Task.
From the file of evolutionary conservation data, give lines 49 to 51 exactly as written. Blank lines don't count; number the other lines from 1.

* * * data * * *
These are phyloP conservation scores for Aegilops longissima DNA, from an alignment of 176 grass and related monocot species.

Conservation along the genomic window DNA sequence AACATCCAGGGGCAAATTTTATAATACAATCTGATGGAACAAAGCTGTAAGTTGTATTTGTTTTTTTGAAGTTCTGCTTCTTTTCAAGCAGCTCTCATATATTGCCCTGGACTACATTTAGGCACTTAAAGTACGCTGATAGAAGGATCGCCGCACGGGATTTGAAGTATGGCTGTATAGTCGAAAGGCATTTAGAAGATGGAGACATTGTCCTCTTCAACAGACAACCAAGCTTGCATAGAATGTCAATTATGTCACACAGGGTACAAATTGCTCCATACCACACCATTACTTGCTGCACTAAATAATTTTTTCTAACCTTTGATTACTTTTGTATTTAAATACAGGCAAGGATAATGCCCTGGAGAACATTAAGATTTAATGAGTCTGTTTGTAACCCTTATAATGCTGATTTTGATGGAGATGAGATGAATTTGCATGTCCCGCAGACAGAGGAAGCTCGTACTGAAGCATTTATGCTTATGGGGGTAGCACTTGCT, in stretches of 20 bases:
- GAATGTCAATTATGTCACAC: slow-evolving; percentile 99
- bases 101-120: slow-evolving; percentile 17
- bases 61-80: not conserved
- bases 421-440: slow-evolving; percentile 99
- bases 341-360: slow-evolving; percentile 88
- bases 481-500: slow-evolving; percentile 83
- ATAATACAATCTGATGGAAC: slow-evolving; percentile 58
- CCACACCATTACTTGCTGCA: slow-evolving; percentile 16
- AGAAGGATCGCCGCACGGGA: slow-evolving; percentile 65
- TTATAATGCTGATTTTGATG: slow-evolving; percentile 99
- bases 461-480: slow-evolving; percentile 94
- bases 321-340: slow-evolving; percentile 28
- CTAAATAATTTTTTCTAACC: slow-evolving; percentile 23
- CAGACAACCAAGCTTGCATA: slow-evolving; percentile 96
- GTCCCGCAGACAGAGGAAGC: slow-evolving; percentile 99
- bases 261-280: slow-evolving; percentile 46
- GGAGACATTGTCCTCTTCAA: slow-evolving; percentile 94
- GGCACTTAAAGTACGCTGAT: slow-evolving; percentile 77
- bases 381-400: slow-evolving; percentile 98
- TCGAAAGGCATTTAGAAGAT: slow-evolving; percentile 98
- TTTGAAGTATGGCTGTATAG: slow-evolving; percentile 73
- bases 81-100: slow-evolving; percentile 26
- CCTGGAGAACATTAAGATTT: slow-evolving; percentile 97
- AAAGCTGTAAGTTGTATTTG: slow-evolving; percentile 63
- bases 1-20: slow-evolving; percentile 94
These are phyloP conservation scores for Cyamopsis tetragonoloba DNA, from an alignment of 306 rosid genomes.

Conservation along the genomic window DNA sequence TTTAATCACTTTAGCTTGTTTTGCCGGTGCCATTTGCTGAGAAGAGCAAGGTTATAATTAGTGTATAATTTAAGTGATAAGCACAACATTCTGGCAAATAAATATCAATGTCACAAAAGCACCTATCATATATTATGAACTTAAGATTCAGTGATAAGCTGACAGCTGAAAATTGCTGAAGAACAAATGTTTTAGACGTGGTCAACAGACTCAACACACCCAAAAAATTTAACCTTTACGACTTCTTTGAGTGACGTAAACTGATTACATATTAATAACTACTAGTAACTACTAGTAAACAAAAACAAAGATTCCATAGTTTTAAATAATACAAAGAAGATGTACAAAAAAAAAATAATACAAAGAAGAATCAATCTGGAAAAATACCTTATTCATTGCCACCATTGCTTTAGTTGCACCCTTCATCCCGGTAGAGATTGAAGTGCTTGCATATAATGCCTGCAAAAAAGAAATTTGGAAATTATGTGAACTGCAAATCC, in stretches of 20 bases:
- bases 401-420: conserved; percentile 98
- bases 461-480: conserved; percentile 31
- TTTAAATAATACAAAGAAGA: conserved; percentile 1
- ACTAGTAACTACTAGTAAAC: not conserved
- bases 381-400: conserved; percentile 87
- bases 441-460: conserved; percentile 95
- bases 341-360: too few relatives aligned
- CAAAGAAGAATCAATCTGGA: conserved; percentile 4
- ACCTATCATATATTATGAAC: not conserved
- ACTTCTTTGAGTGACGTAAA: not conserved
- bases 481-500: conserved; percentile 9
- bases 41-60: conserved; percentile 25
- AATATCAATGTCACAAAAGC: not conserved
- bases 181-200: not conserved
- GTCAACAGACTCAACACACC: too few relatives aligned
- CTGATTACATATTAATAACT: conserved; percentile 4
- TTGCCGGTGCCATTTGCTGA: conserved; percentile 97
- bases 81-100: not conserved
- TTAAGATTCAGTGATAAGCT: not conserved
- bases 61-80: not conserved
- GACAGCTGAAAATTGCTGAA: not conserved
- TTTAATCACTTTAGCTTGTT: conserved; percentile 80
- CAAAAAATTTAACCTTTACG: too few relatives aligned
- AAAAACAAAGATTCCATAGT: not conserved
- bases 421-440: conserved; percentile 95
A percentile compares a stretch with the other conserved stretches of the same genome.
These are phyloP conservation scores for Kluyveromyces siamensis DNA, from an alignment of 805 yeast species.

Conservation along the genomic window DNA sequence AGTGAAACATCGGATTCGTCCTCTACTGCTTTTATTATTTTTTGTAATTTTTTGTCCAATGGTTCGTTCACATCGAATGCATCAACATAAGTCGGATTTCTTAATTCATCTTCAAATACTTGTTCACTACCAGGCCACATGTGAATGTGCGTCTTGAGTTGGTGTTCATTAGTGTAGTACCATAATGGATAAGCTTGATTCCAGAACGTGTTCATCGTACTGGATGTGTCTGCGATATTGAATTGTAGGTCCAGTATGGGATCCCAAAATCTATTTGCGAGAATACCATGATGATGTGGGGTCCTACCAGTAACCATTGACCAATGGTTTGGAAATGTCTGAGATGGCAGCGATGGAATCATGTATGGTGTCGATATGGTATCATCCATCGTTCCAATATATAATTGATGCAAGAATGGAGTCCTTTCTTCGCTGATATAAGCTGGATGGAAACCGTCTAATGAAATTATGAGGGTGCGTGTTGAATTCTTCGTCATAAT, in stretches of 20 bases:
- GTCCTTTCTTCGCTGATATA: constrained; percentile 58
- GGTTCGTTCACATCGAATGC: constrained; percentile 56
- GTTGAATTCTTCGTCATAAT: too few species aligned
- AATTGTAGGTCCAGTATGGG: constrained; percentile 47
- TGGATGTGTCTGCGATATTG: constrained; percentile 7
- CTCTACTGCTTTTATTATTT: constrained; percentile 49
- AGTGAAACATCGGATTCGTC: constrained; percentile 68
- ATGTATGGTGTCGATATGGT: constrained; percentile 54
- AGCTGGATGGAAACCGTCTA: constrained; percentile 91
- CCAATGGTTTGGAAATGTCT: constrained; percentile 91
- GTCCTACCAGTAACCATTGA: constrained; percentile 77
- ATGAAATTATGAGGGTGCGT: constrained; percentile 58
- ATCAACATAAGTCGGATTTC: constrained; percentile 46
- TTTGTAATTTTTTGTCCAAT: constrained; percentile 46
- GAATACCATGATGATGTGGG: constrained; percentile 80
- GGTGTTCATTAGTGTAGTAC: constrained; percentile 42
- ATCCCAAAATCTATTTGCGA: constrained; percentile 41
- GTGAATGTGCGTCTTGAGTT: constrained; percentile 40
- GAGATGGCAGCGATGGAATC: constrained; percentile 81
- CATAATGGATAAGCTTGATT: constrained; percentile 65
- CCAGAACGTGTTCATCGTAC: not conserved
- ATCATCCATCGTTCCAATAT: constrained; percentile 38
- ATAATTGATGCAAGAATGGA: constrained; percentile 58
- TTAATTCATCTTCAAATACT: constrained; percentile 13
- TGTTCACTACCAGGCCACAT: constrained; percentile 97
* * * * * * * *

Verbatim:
- bases 61-80: not conserved
- GACAGCTGAAAATTGCTGAA: not conserved
- TTTAATCACTTTAGCTTGTT: conserved; percentile 80